Dö is a dark stoner doom trio from Helsinki, Finland. The origins of the band go all the way back to 2007, but the current style has been developed only for a few years. The men behind the wall of sound are Deaf Hank (Bass & Vox), Big Dog (Guitar & Vox) and Joe E. Deliverance (Drums & Vox - 'E' stands for 'Epic')
The band's music is a genuine combination of stoner, doom, sludge with death/black metal twists here and there. "Tuho" has been released in April 2016 and is the second release of the trio.
|The cover of Dö's album "Tuho", Cover Art by Big Dog, (c) by Big Dog, used with kind permission|
The record that comes under the title of "Tuho" (meaning Devastation) has a dark basic tonality no question. The vocals are black and doomy but the music has a constant movement and note inside of it. It's this continuous song structure that makes me feel positive about it. It's like that the songs go slowly but they always move along. They may never take big steps but you feel all along that they keep the direction. It's this permanent movement that makes me feel so good about it.
The first two tracks are typical for this style. The production is heavy and strong but there's also much clearness in the sound. The drums for example shine through fine and clear something that cannot be found too often in these musical style. Everblast II (The Aftermath) is a bit faster, yet it's still midtempo, something much welcome to me in times where music often tends to be played all just too fast.
Ex Oblivione is a surprise It's a slow track with a great melody inside and feels as if it has been written in a jamming session. But beware: it's a great song that unfolds slowly just to blast you away towards the end. One of the best tracks I've heard in a long time!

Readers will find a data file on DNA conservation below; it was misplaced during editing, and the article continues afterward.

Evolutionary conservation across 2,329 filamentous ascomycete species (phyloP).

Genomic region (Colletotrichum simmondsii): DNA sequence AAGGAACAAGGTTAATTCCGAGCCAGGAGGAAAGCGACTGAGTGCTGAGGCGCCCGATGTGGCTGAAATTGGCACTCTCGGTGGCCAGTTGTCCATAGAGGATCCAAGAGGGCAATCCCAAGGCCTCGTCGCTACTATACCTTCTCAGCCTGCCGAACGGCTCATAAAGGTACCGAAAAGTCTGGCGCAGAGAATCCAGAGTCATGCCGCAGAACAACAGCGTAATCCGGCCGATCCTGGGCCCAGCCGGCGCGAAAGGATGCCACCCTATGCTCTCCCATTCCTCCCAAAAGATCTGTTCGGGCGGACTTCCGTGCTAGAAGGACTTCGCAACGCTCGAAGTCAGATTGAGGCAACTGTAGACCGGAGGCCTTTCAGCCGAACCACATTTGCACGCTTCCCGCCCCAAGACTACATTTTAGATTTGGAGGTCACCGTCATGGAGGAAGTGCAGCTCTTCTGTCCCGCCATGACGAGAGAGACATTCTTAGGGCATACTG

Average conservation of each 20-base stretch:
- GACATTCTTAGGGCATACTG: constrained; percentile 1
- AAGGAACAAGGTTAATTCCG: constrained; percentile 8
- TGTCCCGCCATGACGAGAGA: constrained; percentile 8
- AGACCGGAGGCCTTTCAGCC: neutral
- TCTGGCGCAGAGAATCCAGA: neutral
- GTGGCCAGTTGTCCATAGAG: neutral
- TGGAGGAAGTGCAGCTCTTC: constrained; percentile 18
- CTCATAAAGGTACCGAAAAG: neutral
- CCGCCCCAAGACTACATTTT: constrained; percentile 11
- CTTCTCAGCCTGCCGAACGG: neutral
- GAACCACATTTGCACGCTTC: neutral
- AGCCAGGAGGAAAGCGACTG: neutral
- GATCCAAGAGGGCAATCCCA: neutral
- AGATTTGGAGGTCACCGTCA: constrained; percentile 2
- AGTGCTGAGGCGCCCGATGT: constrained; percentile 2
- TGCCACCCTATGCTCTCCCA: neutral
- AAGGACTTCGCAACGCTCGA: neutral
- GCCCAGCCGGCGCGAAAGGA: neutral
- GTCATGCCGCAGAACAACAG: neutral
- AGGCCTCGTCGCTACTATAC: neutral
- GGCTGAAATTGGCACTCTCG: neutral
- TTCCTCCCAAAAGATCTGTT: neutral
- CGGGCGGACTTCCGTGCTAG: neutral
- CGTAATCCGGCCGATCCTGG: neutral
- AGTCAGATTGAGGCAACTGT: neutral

Kylmä is a bit mixed to me. A rough and edgy track but I somehow dislike it. I doesn't feel so harmonic through it's various parts in it so I don't like it as much as the other numbers on the record.
The album closes out with the shortest and the longest songs of the whole release. The first one Hail The Fire comes as a short clear guitar intermission - a welcome pause after the rough music in the track before. Forsaken Be Thy Name reminds me the most of the longtracks that Black Sabbath did release back in their early days. A mighty riffer with a jammed melodic and clear intermission part. You nearly don't notice when it's over that it was about twelve mintes long. A great way to round out a fine release.
The full record can be heard from the Bandcamp widget below.
The album is available as a paid download on Bandcamp. If you decide to give a few bucks more you'll have the chance to get your hands on one of the CD-R copies. The price includes worlwide shipping so it could be a nice addition to your stoner/doom collection. It's well worth the money since I guess a lot of the fans of the mentioned genres will pick the album up often to have another listen and relax from the daily stress.
Be sure to keep in touch with Dö using Facebook or Twitter, maybe you'd also like to add them to your watch list on Spotify. They are looking for a label to release the album on vinyl so if there's someone interested out there - don't hesitate to contact them!